excessive is, of course, a legal issue. We review questions of law de novo.
Therefore, whenever an award of punitive damages is asserted to have entered that
Gasperini was the first instance in which the Supreme Court approved the appellate review
of a district court's denial of a motion to set aside the verdict as excessive. 518 U.S. at 434. (As
we have seen, the grant of such a motion results in a non-appealable order.) The Supreme Court
held that the Seventh Amendment limits the review to an abuse of discretion standard.
As noted above, however, if the district court exercises its discretion to reduce a jury's
verdict below the constitutional maximum, the plaintiff has a Seventh Amendment right to elect
a new trial, and appellate review of that remittitur(after the second trial) must be for an abuse of
[End Page 23]
"zone of arbitrariness that violates the Due Process Clause of the Fourteenth
Amendment," BMW, 517 U.S. at 568, we review the award de novo under federal
In performing this review, however, we shall accept the district court's
findings of fact unless they are clearly erroneous. Rule 52(a), Fed. R. Civ. P. Cf.
United States v. Bajakajian, 118 S. Ct. 2028
, 2037 n. 10 (1998) ("The factual
findings made by the district courts in conducting the excessive[ ] [fines] inquiry,
of course, must be accepted unless clearly erroneous."). For example, the ratio of
the actual to the punitive damages is an historical fact. We accept that finding
unless it is clearly erroneous.
As to the comparison between the punitive award and other civil or criminal
sanctions that could have been awarded, the selection of the most appropriate point
of comparison -- actual fine imposed, the maximum possible penalty or penalties in
similar cases -- is an issue of law. We, therefore, review the district court's
determination of the appropriate comparison de novo. However, the district court's
finding regarding this comparison, i.e., the disparity between the amount of the
On the contrary, if no constitutional challenge is mounted, then we review the district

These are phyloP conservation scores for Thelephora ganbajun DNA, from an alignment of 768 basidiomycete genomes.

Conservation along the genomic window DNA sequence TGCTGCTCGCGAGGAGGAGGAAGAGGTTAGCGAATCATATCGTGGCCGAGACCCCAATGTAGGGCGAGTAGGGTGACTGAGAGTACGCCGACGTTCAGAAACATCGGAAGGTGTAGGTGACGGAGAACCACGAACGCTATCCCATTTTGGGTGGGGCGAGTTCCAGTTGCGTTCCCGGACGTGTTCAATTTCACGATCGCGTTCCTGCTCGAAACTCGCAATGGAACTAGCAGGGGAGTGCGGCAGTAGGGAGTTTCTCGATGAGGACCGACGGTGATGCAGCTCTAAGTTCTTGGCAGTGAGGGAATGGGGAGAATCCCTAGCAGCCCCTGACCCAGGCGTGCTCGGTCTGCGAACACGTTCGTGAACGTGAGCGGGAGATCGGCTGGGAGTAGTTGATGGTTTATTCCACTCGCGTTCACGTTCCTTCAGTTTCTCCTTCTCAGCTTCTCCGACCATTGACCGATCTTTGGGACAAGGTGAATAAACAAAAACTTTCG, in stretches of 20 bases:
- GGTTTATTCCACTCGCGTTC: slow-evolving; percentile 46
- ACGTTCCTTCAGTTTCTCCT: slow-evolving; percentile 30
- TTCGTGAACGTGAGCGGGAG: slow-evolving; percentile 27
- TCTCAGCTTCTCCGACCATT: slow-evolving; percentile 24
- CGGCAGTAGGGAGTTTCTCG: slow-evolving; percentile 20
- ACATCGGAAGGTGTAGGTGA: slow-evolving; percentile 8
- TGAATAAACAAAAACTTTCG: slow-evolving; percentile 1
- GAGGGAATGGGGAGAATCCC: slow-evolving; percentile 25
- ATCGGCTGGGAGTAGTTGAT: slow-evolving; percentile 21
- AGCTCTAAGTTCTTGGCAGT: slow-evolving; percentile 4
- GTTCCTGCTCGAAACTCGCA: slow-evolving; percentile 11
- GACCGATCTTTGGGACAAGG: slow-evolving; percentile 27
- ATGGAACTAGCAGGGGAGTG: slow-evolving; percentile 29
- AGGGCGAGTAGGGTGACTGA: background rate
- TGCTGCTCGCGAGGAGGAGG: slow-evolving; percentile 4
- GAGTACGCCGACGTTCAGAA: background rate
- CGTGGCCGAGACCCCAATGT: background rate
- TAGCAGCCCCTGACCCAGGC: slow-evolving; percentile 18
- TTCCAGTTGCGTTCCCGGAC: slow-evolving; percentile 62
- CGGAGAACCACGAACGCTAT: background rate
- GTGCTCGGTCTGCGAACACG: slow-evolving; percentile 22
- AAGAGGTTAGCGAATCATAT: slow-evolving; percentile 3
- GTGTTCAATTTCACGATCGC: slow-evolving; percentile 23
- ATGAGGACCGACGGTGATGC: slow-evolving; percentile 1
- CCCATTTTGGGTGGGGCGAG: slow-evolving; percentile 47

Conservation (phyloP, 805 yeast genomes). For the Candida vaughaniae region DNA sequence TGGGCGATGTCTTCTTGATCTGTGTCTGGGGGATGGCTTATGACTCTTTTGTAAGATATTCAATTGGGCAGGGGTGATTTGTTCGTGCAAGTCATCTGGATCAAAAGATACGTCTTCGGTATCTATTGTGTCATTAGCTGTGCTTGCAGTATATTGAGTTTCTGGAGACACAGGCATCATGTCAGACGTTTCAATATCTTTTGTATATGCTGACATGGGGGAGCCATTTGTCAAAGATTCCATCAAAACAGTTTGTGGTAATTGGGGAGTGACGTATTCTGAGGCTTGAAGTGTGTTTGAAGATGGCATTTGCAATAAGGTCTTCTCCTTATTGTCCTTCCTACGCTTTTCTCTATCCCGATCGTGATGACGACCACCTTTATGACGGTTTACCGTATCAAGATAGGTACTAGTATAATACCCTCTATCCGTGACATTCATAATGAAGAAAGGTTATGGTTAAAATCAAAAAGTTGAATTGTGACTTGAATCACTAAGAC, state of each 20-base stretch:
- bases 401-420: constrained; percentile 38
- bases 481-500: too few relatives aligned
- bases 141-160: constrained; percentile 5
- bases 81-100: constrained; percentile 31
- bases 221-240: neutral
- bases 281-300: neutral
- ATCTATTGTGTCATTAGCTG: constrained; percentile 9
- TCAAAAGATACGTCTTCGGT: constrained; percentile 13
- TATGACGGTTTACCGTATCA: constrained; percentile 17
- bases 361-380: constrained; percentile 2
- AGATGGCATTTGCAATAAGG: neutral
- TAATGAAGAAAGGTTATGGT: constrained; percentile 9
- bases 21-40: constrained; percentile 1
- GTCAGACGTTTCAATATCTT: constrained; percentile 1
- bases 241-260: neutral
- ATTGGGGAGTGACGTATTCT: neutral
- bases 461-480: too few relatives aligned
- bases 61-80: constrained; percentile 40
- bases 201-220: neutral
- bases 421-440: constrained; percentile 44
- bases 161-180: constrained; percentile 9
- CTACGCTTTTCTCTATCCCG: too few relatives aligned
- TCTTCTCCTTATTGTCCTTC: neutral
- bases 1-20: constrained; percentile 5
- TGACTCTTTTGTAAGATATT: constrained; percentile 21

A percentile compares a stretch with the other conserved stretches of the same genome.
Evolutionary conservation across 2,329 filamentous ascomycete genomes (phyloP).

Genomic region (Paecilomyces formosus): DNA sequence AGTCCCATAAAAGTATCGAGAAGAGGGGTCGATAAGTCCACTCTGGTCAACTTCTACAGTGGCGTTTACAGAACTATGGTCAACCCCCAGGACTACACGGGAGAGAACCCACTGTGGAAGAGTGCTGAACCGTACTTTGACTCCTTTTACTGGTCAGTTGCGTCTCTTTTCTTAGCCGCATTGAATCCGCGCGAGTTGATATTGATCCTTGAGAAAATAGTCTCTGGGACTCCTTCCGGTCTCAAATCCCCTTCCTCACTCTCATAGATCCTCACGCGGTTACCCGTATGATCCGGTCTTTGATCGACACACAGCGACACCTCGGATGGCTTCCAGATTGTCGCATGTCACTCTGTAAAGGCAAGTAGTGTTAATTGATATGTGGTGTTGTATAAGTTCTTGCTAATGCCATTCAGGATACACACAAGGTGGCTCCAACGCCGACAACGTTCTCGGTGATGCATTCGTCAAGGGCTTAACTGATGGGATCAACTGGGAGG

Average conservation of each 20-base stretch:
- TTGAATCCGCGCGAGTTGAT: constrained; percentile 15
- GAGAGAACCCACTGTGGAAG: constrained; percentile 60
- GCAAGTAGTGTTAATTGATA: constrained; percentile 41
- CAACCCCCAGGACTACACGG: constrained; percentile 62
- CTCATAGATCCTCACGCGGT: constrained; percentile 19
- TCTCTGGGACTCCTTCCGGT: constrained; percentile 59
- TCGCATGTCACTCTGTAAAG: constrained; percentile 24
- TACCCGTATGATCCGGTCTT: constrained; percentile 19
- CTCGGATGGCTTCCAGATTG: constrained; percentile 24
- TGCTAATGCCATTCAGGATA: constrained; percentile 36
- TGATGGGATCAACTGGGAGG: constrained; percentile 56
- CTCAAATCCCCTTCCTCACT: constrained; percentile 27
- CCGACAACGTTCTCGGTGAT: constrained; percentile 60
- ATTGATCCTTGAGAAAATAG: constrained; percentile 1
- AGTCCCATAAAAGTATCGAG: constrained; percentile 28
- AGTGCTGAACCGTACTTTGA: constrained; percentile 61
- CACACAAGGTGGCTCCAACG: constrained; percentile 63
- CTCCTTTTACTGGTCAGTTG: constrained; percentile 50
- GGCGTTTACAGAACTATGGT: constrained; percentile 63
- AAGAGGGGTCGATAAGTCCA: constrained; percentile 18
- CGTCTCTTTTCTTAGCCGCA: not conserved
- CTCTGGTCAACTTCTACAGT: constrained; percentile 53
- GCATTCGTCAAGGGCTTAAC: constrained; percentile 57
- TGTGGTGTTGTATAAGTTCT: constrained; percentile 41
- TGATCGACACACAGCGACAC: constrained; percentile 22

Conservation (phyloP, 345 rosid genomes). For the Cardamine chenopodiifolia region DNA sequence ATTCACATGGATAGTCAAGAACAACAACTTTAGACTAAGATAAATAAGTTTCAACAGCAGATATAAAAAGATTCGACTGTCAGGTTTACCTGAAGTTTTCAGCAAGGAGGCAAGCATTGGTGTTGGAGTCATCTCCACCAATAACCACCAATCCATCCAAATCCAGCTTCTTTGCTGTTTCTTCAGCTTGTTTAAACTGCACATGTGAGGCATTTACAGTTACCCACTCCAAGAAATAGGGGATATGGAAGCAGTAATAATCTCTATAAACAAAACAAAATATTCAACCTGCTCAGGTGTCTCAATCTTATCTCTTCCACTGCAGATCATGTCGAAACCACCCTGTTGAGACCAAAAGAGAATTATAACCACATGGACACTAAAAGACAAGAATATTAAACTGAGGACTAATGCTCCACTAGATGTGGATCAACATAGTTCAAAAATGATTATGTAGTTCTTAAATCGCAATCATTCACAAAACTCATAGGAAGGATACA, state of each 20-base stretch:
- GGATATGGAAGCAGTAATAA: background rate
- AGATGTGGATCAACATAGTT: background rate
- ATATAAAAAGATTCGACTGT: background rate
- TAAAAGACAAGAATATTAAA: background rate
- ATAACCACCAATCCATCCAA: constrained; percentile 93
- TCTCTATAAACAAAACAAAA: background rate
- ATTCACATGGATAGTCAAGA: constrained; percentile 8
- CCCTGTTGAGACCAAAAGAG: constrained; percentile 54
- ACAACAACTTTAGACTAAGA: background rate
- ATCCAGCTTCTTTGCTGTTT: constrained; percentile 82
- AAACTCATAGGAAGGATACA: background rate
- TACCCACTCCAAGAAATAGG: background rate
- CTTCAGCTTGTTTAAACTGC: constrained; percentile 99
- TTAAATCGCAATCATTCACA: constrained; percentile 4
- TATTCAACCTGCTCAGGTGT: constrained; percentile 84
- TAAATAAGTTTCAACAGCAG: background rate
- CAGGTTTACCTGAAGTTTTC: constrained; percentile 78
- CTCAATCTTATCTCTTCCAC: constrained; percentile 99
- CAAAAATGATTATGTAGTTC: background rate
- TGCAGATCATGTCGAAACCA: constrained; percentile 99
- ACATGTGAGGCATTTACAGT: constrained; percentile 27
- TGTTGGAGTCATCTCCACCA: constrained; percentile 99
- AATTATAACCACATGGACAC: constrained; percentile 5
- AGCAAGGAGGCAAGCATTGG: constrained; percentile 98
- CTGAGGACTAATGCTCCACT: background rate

court's determination of whether an award is "within the confines set by state law" for an abuse
of discretion. Gasperini, 518 U.S. at 435.
[End Page 24]
punitive damages award and the amount of the other civil or criminal sanctions, is
an historical fact which we review for clear error.
Finally, the district court's determination of the reprehensibility of the CE's
conduct is also ultimately factual. Although this determination must begin with the
identification of the state's interest and an assessment of the strength of that
interest â€" both legal questions requiring an interpretation of state law â€" the
application of this legal standard to the facts of a particular case results in a finding
of fact which we review for clear error.29
Although the "proper characterization of a question as one of fact or law is
sometimes slippery," see Thompson v. Keohane, 516 U.S. 99
, 110-11 (1995), the
degree of reprehensibility of the defendant's conduct is essentially a judgment
about facts. Such judgments are properly the role of the district court and we will
not second guess the judge who sat through the trial, heard the testimony, observed
the witnesses and had the "unique opportunity to consider the evidence in the
Similarly, a finding of negligence or gross negligence, each of which involves the
application of a specific legal standard to a particular set of facts, has traditionally been deemed